Uptown, Downtown Stages
Summer Theater in the City
Can't get away to the Bay Street Theatre in Sag Harbor or the Williamstown Theatre Festival in the Berkshires this Summer? Well sweat not (or as little as possible), because you can enjoy some excellent, inexpensive (free to $25) Summer theater right here in the city through the rest of August.
Shakespeare in the Park's second free Summer production, a musical version of Love's Labour's Lost brought the Bard to the big borough reuniting Obie Award winner Michael Friedman (Bloody Bloody Andrew Jackson)with two-time Tony Award nominee Alex Timbers (Peter and the Starcatcher). The duooffers up a fresh and unexpectedly madcap celebration of true love and coming of age in an evening of song, sonnets and Shakespeare featuring Daniel Breaker (Shrek) and Rachel Dratch (Saturday Night Live) at the head of a cast of more than twenty very exuberant players.
In "Summer Shorts 2013," the seventh annual festival of new American short plays from both established and emerging writers, is once again being presented in two Series of three one-act-shorts at 59E59 Theaters (59 East 59th Street between Park and Madison Avenues), with a ticket price of $25 (members $17.50).
"Series A" kicks off with a peek intoan actor's psyche during the audition process, then moves on to an imaginary take on some very real political running-mates and ends with an imaginative retelling of a classic fairy tale.
Good Luck (in Farsi) by Neil LaBute (Reasons to Be Happy) concerns two young actresses, one still struggling along without an agent, and the other fresh off of a cancelled television series. As both wait to audition for the same part, they while away the time alternately sharing audition tips and trying tosabotageeach other's chances.
Lucas Hnath (A Public Reading of An Unproduced Screenplay About the Death of Walt Disney) presents a different kind of audition in About A Woman Named Sarah. The eponymous Sarah and her husband Todd travel for a job interview with a man named John and his wife Cindy?sound familiar?
Ending "Series A" is Breaking the Spell, by Tina Howe (Coastal Disturbances), a comic spin on Sleeping Beauty, wherein a king (Michael Countryman) hopes to revive his sleeping daughter not with the traditional Prince's kiss, but through various Prince's musical stylings.
"Series B" presents an emerging playwright, a screenwriter who loves the stage and a seasoned comedy writer who give us a blind date scenario, the reunion of three college friends and finally an elderly couple, haunted by their former spice.
In Marian Fontana's Falling Short, a struggling freelance writer meets a struggling actor over "Asian soul food" and far too much to drink, but in vino veritas, as their defenses fall away.
Change, by Paul Weitz (American Pie, About a Boy), reunites three old friends - a married couple and their reprobate druggie college buddie, Jordan. Will they go to pot or (God forbid!) even something stronger?
And finally for "Series B," Alan Zeibel (700 Sundays) delivers Pine Cone Moment, in which Harry and Bunny, an elderly couple, find themselves haunted by their late spouses while planning a late-life trip to Disneyland. Among the spice, Camille Saviola is a most corporeal spectre as Harry's jealous late wife.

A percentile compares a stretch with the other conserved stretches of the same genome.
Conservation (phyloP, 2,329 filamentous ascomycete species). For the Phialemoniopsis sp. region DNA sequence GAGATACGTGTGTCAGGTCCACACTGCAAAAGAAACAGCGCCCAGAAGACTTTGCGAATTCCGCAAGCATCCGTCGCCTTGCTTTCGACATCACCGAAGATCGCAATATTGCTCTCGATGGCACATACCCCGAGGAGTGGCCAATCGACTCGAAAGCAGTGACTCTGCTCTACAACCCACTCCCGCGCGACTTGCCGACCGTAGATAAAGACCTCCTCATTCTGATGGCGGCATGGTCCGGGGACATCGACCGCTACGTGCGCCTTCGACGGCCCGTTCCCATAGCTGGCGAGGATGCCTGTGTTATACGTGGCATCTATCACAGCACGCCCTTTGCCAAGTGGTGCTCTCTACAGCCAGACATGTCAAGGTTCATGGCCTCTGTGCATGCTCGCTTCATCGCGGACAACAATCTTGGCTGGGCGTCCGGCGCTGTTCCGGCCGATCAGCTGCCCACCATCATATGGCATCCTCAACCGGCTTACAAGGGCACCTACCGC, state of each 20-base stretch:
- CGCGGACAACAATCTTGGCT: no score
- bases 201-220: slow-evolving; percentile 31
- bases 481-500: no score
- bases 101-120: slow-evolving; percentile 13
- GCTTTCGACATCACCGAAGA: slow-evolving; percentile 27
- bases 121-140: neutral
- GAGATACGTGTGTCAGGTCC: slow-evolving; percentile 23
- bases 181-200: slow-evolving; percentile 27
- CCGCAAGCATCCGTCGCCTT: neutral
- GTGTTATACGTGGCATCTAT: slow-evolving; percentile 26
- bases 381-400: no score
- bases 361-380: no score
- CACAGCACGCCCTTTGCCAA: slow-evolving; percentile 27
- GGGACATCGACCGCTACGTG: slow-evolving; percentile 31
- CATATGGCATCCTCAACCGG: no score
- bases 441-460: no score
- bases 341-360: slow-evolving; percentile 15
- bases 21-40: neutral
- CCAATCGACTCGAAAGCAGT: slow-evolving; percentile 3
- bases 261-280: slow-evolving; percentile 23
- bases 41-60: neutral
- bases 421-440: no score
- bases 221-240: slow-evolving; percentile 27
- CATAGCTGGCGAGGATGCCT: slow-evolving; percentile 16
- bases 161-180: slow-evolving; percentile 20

For the more adventurous New Yorker, the "17th Annual New York International Fringe Festival" runs through August 25th in some 20 downtown venues from East 14th Street to the West Village and from Tribeca down to the LES in such varied theaters as The Players, The Kraine, Theatre 80 and the recently renamed Lynn Redgrave Theater.
There are 185 shows from 13 countries including Spain, Sweden, Italy, Japan, Holland and Australia) and 17 states from California to Ohio and Utah to Missouri. Last year's attendance topped 75,000, making the NYIFF, the fifth largest annual New York event after the Tribeca Film Fest and the New York City Marathon.
Go to FRINGENYC.ORG for a complete list of schedules and venues and be sure to plan ahead - it's a bit daunting but very rewarding, especially when you're among the first to discover the next Urinetown, or Silence. Actors who have performed in the past included Mindy Kaling, Michael Urie and Bradley Cooper.
Topics this year range from Jack the Ripper's victims (The Unfortunates) to an evening with Tennessee Williams (En Avant), from Whitman (Like Poetry) to Jack London (Sex Love and Revolution) and include 'gumboot dancing' from the mines of South Africa's Jo'burg' (Ndebele Funeral), stripping in a cold climate (Naked in Alaska), 50 celebrity impressions (The TomKat Project), a cowboy musical (Cowboys Don't Sing) and last, but not least, renegade clowns with a semi-automatic (Clown Play).
When in doubt about what to see, click on the Fringe site's photo and check out the descriptions and locations, then close your eyes, pointandget a ticket to whichever show your finger lands on - you can't go very wrong and you just might go right. Final warning: Don't be late, there's almost never late seating.
Shows to Check Out the Last Weekend of FringeNYC
-Waiting for Waiting for Godot: Two stage hands waiting around backstage at a production of Waiting for Godot. Tickets available for Wednesday-Sunday at the Kraine Theater
-Antony and Cleopatra: Infinite Lives: A taste of the Shakespeare play, complete with an Egyptian ex-patriot and modern scenes of the revolution in Tahrir Square. playing Sunday at the Lynn Redgrave Theater
-Rubble: Simpsons writer Mike Reiss brings us a comedic look at life and death from the point of view of a man trapped under rubble after a California earthquake. Playing Thursday the 22nd, Saturday the 24th and Sunday the 25th at The Players Theater
Tickets and full show listings are available at fringenyc.org; all tickets are $18 at the door.
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